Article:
Illicit drugs made from plants (e.g., cocaine, heroin) are being replaced in some national drug markets by those that are synthesized (e.g., methamphetamine, fentanyl). The U.S. has had a parallel experience in the past decade with the rise of illicit consumption of synthetic opioids and cannabinoids. If illicit drug markets continue to separate from an agricultural base, it would upend traditional understandings of drug markets and drug policy.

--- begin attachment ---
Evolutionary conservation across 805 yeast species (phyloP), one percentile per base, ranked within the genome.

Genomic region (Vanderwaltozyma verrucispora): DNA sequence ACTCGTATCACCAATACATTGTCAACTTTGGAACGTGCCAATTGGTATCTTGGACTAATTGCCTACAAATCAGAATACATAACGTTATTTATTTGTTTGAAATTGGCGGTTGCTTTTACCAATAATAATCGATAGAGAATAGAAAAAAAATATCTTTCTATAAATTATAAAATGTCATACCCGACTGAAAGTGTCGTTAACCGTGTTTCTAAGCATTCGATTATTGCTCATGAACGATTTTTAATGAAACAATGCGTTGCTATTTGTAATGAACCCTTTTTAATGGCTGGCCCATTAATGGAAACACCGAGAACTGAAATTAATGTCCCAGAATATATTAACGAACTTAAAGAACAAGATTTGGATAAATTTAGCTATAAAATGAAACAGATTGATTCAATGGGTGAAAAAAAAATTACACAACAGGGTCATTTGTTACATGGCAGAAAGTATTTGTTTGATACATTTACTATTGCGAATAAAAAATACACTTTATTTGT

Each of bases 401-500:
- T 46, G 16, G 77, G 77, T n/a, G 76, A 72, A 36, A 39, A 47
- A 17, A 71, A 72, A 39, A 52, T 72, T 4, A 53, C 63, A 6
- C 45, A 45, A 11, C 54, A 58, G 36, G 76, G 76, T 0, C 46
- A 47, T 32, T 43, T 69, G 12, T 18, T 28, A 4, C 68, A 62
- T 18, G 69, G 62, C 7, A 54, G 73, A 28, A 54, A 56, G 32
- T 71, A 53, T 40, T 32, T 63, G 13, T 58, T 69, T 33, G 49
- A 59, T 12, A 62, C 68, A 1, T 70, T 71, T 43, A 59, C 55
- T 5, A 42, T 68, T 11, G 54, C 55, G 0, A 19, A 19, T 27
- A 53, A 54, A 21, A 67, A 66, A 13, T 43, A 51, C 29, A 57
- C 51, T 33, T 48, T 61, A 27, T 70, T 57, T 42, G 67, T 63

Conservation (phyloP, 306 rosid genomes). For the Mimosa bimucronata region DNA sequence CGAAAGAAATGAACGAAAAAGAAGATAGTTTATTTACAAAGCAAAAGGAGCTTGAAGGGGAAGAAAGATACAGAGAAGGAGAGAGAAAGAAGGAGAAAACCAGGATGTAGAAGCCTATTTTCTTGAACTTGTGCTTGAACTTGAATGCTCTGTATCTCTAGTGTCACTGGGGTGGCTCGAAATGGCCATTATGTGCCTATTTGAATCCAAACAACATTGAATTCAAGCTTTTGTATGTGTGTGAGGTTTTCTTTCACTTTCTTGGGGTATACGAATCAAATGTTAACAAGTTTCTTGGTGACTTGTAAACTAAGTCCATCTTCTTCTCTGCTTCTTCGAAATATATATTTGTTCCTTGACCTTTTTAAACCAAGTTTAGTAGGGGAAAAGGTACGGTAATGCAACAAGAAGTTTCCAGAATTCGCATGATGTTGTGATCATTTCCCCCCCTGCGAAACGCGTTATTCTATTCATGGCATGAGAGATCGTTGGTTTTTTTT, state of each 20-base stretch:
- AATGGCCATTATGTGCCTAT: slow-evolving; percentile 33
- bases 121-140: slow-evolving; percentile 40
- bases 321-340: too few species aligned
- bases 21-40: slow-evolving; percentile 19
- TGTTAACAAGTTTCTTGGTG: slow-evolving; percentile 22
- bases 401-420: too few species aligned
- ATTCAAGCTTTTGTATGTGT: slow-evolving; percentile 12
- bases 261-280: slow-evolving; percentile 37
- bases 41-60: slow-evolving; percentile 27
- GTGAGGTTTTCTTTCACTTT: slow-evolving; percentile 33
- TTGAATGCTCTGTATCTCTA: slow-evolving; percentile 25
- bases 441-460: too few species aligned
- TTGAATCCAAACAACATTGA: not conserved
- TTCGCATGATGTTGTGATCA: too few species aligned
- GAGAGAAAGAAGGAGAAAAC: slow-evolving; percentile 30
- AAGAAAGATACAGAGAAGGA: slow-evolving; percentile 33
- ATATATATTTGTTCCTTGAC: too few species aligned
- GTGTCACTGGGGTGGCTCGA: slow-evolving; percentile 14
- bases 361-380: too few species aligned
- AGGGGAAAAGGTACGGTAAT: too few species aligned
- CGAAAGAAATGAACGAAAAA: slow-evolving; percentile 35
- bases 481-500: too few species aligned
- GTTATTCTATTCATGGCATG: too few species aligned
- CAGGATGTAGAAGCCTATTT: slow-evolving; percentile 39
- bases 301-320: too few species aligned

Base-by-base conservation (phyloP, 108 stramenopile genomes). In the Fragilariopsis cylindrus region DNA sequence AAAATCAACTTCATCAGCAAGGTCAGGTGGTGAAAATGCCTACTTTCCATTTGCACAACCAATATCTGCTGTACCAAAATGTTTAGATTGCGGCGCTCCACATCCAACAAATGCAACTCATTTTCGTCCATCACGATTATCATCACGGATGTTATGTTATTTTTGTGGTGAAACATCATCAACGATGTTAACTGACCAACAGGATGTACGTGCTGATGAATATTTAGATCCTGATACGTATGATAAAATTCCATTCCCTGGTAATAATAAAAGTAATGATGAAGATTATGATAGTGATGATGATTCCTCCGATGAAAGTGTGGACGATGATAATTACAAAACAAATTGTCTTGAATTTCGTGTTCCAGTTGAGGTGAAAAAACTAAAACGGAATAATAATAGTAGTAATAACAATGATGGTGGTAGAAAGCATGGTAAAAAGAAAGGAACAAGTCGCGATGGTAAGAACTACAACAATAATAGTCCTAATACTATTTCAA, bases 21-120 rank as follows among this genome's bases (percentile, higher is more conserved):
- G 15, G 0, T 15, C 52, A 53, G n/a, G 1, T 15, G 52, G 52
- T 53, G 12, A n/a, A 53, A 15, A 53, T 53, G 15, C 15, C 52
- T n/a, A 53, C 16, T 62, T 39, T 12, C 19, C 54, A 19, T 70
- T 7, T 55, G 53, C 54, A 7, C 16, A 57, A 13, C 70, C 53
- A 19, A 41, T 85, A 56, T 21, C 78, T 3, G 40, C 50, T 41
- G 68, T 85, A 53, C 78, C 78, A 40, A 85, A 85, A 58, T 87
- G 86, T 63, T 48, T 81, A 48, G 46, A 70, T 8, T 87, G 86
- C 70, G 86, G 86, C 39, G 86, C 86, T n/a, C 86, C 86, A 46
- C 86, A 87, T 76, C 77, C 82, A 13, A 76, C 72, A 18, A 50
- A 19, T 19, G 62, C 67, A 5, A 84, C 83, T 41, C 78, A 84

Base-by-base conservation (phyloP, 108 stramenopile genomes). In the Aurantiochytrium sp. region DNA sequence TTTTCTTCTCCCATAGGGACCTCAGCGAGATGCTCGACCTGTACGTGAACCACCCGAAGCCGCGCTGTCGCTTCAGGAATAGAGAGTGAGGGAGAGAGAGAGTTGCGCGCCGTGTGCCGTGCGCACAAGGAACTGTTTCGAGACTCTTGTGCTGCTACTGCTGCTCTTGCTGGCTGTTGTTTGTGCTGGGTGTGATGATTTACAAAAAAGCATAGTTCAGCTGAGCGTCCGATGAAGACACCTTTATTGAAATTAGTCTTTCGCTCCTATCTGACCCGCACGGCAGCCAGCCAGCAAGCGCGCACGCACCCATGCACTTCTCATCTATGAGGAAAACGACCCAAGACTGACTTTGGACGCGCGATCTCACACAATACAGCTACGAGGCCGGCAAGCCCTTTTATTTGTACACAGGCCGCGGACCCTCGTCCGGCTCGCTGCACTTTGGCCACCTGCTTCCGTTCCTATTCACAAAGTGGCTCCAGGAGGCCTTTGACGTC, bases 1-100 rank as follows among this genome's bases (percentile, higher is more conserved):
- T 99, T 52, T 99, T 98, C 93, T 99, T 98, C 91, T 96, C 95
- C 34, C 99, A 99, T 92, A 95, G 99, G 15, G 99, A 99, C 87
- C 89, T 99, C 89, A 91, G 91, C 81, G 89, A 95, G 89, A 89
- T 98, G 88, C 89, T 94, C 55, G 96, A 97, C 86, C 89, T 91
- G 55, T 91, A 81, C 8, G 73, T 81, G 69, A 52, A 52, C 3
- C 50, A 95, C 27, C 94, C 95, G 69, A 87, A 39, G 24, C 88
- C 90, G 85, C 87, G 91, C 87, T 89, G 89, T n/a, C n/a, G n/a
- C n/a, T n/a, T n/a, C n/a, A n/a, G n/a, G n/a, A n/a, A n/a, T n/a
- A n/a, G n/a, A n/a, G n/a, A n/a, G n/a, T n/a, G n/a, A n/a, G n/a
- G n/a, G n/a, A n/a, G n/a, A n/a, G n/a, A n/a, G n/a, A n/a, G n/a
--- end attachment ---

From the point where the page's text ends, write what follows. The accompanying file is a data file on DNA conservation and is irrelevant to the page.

Latin America is now at the vanguard of international efforts to promote drug policy reform: Bolivia has rewritten its constitution to recognize the right to use the coca leaf for traditional and legal purposes, Uruguay has become the first nation in the world to adopt a legal, regulated Cannabis market, and Colombia, Mexico, Guatemala, and Ecuador are openly critiquing the prevailing international drug control paradigm at the UN. And now with the United States itself relaxing its marijuana laws state by state, the U.S. prohibitionist drug war strategies are losing credibility in the region.